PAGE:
DOKKI – Heat, billowing heat and smoky gray and tan air ahead. No wind above, no breath below.The desert is the city. Traffic swells and taxis scamper like small black flies, finding places to squeeze in, to squeeze by, to slide by where there’s no room.

Eighty-thousand taxi drivers in Cairo slither through the tightest openings on the road and in life. Eighty thousand squeezing by and by. Read “Taxi: Tales of Commuting,” by Khaled al Khamisy, www. shorouk.com.

As we slice through traffic ricocheting like a cue ball, the driver begins singing. This hasn’t happened before. I am going to be late. Look at the traffic ahead.
Sometimes they shout or scream or sit sullenly or laugh or joke. But he sings before the cassette begins and sings all the way through. Love songs. Deep, rich dramatic songs about life. He sings as he flips the cassette and sings what’s on the other side. Middle-aged. Balding. Worn, sweat-stained shirt.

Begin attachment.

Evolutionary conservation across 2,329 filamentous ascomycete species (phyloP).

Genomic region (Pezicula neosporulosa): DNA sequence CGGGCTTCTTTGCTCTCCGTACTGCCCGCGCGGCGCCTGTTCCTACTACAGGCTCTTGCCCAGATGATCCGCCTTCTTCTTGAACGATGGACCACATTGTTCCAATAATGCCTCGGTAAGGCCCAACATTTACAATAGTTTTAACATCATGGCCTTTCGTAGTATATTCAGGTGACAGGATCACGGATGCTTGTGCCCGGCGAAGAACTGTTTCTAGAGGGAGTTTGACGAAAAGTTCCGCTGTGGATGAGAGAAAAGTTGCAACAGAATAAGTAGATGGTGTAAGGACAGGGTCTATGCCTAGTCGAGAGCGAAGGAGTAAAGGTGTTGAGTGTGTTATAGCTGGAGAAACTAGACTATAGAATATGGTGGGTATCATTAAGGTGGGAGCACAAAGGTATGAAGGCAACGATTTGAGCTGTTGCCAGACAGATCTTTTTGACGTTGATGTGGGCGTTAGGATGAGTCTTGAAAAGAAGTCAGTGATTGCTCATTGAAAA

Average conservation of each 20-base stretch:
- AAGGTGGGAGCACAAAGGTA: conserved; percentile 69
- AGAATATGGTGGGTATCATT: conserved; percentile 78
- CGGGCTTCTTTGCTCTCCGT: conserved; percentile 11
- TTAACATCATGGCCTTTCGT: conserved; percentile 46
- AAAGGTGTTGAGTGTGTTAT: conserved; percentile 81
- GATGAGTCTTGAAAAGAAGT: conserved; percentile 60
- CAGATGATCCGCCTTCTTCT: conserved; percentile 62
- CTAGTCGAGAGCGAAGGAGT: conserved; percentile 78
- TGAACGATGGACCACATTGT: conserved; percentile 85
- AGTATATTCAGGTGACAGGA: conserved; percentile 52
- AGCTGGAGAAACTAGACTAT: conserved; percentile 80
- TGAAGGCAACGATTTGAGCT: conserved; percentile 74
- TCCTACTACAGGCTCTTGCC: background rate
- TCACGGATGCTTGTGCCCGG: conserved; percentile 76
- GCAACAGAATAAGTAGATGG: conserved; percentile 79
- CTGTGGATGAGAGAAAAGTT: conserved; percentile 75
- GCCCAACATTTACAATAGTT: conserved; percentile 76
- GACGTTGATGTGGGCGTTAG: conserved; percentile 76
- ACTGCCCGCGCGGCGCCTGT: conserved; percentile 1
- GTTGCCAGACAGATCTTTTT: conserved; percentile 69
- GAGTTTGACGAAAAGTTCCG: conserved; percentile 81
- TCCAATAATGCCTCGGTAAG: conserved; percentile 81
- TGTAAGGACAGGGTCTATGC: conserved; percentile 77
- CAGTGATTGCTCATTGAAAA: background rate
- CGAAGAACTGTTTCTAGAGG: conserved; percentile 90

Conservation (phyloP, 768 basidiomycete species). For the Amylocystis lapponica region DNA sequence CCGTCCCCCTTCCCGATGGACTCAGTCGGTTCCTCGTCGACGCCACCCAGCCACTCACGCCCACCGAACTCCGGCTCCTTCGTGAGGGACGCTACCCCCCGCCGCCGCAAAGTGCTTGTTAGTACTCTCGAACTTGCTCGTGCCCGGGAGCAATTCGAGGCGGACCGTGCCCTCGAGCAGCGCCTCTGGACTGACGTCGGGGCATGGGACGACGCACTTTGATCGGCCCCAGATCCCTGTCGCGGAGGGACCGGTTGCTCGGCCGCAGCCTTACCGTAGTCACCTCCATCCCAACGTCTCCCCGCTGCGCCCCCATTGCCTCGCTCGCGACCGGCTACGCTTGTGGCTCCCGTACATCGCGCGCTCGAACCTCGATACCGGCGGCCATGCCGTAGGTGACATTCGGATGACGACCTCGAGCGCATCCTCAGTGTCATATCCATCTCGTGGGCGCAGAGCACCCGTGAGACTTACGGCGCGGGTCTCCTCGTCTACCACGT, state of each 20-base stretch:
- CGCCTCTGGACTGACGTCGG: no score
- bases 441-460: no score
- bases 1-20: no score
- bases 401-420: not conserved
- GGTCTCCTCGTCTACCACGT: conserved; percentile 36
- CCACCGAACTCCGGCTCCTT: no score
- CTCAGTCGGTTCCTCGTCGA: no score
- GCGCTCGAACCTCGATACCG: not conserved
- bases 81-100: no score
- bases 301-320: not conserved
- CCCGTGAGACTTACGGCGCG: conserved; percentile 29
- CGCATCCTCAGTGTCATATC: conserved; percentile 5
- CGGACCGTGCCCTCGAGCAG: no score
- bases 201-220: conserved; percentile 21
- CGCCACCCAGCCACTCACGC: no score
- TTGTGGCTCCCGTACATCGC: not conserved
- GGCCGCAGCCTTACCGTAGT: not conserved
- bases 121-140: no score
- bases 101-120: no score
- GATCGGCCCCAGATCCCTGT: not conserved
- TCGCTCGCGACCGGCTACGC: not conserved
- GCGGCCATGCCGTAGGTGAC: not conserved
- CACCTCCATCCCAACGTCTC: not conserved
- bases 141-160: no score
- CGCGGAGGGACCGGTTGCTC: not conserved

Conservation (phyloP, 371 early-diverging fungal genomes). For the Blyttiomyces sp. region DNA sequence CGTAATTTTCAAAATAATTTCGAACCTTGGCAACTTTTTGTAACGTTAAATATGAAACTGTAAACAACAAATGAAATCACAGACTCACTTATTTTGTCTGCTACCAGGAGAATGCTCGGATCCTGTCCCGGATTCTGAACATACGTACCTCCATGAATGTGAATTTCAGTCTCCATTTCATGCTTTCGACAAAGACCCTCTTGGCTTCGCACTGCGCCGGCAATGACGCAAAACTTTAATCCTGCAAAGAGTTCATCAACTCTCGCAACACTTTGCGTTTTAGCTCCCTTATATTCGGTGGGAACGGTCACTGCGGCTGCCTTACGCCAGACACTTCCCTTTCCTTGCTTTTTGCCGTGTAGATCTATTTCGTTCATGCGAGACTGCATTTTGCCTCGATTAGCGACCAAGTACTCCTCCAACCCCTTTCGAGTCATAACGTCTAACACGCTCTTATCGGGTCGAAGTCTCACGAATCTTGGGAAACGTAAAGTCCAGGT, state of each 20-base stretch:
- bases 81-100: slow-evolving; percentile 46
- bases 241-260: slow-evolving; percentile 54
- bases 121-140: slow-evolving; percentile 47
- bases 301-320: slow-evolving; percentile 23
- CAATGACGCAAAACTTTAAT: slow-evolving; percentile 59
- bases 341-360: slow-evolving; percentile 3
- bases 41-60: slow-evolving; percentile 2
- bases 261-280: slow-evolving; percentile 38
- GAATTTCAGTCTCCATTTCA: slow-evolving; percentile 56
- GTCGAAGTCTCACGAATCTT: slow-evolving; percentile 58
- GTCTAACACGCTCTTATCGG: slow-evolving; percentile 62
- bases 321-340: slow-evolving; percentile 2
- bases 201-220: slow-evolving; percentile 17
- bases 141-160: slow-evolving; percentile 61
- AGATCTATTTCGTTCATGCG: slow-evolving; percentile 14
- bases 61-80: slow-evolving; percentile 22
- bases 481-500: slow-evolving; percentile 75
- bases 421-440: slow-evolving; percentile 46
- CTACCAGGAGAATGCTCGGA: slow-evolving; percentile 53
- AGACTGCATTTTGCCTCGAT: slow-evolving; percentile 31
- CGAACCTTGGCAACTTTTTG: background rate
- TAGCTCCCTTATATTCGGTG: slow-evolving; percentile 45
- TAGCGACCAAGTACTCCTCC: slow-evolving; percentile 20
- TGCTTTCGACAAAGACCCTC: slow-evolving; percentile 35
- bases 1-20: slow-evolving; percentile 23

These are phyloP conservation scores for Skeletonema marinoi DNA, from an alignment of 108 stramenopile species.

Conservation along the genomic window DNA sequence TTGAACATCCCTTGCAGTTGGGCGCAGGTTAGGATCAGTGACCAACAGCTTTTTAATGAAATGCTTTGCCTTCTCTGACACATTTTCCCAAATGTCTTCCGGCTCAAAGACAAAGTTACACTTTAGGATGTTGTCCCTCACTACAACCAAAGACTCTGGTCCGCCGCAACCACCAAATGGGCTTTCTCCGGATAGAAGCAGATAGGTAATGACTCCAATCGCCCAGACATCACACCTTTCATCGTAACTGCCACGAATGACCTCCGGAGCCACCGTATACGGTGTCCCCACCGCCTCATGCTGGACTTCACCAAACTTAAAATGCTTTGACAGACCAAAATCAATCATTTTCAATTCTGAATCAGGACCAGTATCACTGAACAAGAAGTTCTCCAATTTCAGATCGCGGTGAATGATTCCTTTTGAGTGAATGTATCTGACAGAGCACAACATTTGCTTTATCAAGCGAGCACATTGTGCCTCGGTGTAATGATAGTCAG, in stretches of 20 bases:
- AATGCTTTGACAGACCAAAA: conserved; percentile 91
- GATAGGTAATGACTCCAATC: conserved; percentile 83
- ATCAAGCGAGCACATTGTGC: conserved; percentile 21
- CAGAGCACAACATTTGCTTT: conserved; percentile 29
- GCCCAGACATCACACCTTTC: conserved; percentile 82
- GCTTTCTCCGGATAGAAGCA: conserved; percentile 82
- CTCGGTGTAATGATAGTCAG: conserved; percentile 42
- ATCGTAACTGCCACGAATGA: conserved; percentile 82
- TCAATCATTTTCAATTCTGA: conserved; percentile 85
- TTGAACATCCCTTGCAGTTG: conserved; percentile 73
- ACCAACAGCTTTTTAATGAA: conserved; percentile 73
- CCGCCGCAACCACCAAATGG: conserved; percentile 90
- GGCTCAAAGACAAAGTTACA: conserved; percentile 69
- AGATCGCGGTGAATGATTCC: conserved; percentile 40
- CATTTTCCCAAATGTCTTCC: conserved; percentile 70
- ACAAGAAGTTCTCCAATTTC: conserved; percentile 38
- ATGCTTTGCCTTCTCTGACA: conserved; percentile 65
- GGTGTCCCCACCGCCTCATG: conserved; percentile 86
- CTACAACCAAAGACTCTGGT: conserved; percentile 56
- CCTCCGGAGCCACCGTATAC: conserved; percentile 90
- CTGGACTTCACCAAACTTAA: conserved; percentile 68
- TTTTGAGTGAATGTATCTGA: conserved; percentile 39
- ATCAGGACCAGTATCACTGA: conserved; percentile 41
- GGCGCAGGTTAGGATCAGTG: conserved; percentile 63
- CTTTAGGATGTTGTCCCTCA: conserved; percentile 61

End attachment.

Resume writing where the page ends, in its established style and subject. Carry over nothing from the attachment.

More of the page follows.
In between he hums. Traffic is pulverized. It is hotter than a laundry iron pressing down on a shirt. The horn dancing is reaching a crescendo. No one wants to be here. I don’t see anyone else singing.

His car is a tiny black worn-out, beat-up, wobbly, overheated, suffocatingly hot tin can with a heater that doesn’t turn off and a broken door that doesn’t open and cracked windows that do not roll up or down. It is a relic. It belongs in a museum: like almost every other taxi on the road in Cairo.

“Do you read newspapers?”

“No time.”

“Do listen to the news on the radio?”

“No time.”

“So when do you rest?”

“Fridays after prayer. For a while.”

He sings on and I wished I had sung too.